DIVA TALK: "Turn" of a Lifetime PLUS Divas Come to the Cabaret

News   DIVA TALK: "Turn" of a Lifetime PLUS Divas Come to the Cabaret
Throughout my 20 or so years of watching the annual Tony Awards telecast, there have been just a handful of performances that have left me completely speechless.
Bernadette Peter's delivers
Bernadette Peter's delivers "Rose's Turn" in Gypsy. Photo by Joan Marcus

Patti LuPone's belting of those high Es during Evita's rousing "A New Argentina"; Betty Buckley's stentorian delivery of the final "Touch meeeeee, it's so eeeeasy to leave me" portion of "Memory" the year she and Cats triumphed with multiple Tonys; and Jennifer Holliday's passionate tearjerker "And I Am Telling You I'm Not Going" are the three that immediately come to mind. Well, this past Sunday's ceremony added a fourth to my short list: Bernadette Peters' astounding "Rose's Turn."

I had hoped Peters would triumph with her moment in the Tony telecast spotlight, but she exceeded my high expectations. I wanted her performance to be as thrilling as it was both times I attended the Gypsy revival at the Shubert Theatre, but I worried that it might not have the burning fire without the penultimate scene that precedes the climactic, harrowing breakdown-in-song. I needn't have worried. Peters' performance was equally heartbreaking and possibly even more ferocious.

I was lucky enough to attend the June 8 ceremony live, and the audience at the famed Radio City Music Hall was completely spellbound by the two-time Tony winner the moment she declared, "Here she is BOYS! Here she is WORLD! Here's ROSE!" There was a fierce determination in Peters' eyes as she strutted toward the front of the stage in Anthony Ward's wonderfully sexy, purple form-fitting dress. I love director Sam Mendes and choreographer Jerry Mitchell's staging of the number, particularly when Peters invitingly leans against the brick wall at the back of the bare stage and — with fingers over her lips — states, "Ready or not, shhh, here comes Momma!" And the anger in both Peters’ voice and face was palpable as she questioned, "Why did I do it? What did it get me? Scrapbooks full of me in the background!"

For me, however, the song — in Peters' hands — reaches its climax in the word "well" that precedes "Well, someone tell me when is it my turn? Don't I get a dream for myself!" The frustration, the longing, the wanting, the needing — all the love and success that Rose has been unsuccessfully searching for her entire life — finally explodes in this belty "Well." Peters' performance is so dramatic that she can't wait until the rest of the sentence to explode: The explosion comes early in “Welllll!” and it's frighteningly intense.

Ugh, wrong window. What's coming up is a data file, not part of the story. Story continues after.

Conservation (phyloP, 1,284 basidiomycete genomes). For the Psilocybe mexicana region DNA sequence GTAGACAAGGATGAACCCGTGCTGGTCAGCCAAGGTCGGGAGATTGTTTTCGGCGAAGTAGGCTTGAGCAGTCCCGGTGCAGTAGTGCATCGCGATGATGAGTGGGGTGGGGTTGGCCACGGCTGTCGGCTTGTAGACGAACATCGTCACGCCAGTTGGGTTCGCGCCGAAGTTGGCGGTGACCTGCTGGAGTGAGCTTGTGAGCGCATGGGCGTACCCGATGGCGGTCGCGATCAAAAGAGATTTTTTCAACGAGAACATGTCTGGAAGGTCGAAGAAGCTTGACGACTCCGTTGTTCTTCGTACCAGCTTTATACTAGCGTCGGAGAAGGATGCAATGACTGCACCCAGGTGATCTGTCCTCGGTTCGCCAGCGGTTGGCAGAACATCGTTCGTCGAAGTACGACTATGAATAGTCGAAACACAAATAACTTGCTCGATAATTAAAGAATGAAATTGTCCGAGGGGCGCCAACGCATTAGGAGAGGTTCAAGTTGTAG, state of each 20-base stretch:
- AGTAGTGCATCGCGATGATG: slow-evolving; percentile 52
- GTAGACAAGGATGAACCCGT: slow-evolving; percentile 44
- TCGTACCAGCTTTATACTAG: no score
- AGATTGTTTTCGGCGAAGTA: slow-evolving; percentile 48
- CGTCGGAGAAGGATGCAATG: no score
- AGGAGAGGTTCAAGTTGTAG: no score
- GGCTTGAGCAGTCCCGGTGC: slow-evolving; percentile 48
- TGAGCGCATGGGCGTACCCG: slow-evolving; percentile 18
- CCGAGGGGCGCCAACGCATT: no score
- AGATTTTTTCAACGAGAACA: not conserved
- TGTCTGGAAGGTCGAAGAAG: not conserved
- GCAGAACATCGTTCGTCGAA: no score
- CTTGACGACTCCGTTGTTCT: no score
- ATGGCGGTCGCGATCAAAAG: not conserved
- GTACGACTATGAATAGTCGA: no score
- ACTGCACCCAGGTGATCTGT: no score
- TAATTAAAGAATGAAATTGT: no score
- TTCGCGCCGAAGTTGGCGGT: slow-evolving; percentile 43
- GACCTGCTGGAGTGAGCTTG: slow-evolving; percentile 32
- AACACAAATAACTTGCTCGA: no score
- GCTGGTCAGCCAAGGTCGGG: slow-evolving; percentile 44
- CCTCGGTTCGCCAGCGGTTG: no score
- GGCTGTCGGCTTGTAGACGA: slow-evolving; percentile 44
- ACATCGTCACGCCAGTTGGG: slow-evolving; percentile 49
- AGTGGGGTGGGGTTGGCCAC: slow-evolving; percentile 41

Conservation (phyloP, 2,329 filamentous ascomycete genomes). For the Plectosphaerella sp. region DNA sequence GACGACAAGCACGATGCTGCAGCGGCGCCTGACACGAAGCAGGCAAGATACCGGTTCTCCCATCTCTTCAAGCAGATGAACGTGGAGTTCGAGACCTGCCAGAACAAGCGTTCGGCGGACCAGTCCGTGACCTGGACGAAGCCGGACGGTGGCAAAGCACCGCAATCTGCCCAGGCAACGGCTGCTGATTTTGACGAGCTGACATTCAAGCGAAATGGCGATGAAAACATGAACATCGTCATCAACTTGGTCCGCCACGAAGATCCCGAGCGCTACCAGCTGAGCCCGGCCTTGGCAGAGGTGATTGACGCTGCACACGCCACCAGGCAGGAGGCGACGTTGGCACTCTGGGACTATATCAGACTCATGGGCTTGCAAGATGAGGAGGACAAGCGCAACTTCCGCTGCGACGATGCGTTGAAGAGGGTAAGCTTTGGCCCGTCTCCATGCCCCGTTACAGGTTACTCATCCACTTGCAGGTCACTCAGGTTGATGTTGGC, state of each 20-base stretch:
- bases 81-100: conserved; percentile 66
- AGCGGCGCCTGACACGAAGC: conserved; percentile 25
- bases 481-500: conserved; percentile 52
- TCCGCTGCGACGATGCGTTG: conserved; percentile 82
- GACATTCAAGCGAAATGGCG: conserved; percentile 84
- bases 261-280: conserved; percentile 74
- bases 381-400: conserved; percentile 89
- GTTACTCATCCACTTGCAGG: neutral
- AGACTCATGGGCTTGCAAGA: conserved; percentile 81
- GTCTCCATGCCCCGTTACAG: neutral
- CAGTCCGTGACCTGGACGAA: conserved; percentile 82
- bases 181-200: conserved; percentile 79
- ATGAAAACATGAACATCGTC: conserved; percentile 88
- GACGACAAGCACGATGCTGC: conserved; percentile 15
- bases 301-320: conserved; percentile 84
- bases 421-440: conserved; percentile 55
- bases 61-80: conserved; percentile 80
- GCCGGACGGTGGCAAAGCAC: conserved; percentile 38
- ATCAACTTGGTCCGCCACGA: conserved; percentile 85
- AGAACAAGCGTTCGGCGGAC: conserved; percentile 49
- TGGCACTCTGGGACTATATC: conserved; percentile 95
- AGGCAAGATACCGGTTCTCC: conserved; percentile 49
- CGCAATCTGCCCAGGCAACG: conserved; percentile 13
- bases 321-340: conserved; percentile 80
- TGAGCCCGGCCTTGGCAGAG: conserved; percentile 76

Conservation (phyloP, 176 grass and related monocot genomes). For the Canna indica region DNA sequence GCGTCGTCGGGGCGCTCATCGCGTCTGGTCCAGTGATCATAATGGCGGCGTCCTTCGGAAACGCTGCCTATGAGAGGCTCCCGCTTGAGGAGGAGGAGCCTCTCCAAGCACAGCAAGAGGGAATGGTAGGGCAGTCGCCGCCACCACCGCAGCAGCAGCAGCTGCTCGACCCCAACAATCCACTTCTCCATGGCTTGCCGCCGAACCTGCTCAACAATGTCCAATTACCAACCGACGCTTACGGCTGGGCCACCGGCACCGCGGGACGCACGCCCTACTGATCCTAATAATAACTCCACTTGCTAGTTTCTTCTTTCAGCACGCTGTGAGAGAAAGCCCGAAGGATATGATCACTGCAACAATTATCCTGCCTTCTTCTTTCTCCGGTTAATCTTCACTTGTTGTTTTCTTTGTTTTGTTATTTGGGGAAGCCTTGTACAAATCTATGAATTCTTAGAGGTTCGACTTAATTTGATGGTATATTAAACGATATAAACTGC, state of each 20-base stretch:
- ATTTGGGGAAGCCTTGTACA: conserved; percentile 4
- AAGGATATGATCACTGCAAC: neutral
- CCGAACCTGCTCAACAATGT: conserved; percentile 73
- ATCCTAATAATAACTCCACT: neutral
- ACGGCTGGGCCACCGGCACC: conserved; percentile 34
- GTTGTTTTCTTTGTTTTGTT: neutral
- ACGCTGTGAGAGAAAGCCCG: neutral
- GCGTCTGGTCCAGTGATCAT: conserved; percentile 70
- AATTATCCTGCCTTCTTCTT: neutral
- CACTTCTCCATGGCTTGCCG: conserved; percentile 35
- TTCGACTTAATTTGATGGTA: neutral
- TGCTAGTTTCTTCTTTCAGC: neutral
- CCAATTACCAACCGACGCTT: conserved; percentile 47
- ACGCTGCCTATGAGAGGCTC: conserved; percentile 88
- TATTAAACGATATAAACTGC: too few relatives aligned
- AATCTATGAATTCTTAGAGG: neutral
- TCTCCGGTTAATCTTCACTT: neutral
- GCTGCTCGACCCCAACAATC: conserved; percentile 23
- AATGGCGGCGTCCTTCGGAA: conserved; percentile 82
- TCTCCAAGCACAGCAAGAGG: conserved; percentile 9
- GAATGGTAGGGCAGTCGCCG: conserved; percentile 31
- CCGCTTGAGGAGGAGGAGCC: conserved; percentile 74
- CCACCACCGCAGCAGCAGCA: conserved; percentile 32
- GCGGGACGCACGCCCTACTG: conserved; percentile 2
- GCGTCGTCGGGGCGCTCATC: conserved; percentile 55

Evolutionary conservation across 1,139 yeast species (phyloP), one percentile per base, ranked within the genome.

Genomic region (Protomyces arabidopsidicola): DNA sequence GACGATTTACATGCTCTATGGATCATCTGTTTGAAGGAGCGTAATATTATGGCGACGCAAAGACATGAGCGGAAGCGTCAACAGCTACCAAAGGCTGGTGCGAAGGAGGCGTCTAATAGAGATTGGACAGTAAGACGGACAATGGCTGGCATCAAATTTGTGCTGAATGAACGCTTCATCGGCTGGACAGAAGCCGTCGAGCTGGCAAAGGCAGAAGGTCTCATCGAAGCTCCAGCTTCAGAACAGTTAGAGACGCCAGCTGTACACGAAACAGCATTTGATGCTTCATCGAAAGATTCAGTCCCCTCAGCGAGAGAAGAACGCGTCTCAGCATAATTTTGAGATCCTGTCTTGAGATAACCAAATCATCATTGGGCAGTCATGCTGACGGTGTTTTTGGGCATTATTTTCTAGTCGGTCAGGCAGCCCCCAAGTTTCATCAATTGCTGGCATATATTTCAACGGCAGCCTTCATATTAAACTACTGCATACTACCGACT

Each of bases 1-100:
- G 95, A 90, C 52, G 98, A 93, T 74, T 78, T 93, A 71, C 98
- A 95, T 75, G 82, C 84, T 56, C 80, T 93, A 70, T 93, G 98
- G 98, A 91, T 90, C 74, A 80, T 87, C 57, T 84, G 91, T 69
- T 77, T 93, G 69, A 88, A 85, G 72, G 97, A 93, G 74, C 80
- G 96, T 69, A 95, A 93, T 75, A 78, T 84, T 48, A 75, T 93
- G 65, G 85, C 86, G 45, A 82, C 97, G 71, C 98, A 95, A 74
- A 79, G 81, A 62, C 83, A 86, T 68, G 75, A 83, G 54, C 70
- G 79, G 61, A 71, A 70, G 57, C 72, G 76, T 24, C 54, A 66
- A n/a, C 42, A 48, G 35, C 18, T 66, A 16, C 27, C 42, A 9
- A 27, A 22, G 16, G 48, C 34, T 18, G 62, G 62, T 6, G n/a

And, when the Gypsy star reached the conclusion of the song, belting out the final “For meeeeeeeeeee,” the audience — three balconies and all — rose en masse. There was no delay, no hesitation. It was as though there was no possible response other than to jump to one's feet and applaud. It was one of the most electric responses to a performer I've ever experienced in the theatre. (I’ve since watched the telecast on tape, and it's the same goose bump inducing response on the small screen.) And then, moments later, the Best Actress in a Musical Tony was awarded to Marissa Jaret Winokur. It wasn't too surprising, for it seemed to be a Hairspray sweep, with the fabulous, high-energy musical nabbing eight prizes, including Best Musical. After watching Peters' performance, I do imagine many around the country were wondering, "Who votes for these awards?" And, I have to admit, I was thinking that, too. I was quite disappointed for a day or two following the ceremony and then realized that Peters has already earned two Best Actress in a Musical Tony Awards and can pretty much name the director, the show and the role she'd like to play. This may be Winokur's only leading role on Broadway, and she should be able to enjoy her moment in the spotlight.

It is interesting to note that neither Broadway's First Lady of the American Musical Theatre — Ethel Merman — nor her heir apparent, Peters, was awarded Tonys for her Gypsy performance. Merman's place in musical theatre history certainly wasn't hurt from the Tony loss; in fact, most all of the theatre-going public — even those who weren't yet born — seem to have caught that legendary Gypsy performance. And, Peters' place in musical theatre history as one of its greatest actors/singers and "all around warming presences" (thanks, Frank Rich) — is equally safe. And, as for this year's Tony telecast, it will mainly be remembered for that towering performance: those breathtaking four minutes when Peters — with one brilliant song — silenced any of the naysayers of the season past. Brava, Bernadette!

And, for those of you who have yet to catch this Gypsy, get thee to the Shubert!

The 14th Annual New York Cabaret Convention is set for Oct. 20-26 at the city’s famed Town Hall, and a host of divas — and some men, too! — will be part of the annual convention, which salutes the best of New York cabaret.

The week of seven performances begins with an all-star gala Oct. 20. Although the list of performers is in formation, those scheduled to take part in “The Gala Opening Night” (6 PM) include Karen Akers, Cindy Benson, Ann Hampton Callaway, Liz Callaway, Jennifer Chada, Philip Chaffin, Blossom Dearie, John DePalma, Ray Jessell, Shelley Mac Arthur, Sylvia McNair, Beckie Menzie, Tom Michael, Jessica Molaskey and Jane White.

The second evening, Oct. 21 (6 PM), will pay tribute to one of the cabaret world’s leading ladies, Julie Wilson. “Julie Wilson’s Birthday Party” will feature an appearance by the cabaret legend herself as well as those by Tom Andersen, Brent Barrett, Marnie Baumer, Kirsten Benton, Anna Bergman, Stan Chandler, Charles Cochran, Valerie Lemon, Sally Mayes, Barbara Rosene, Marcus Simeone and Avery Sommers.

Before his recent death, famed caricaturist Al Hirschfeld agreed to be part of the upcoming convention. The Mabel Mercer Foundation, which produces the annual event, will offer “Drawn By Hirschfeld” Oct. 22 at 6 PM. That evening will include the talents of Christine Andreas, Christine Ebersole, Jason Graae, Jeff Harnar, Paula Laurence, Marcia Lewis, Heather Mac Rae, Maureen McGovern, Sharon McNight, Mark Nadler, Robert Osborne, Lynn Redgrave, Marian Seldes, Elaine Stritch, KT Sullivan and Tommy Tune.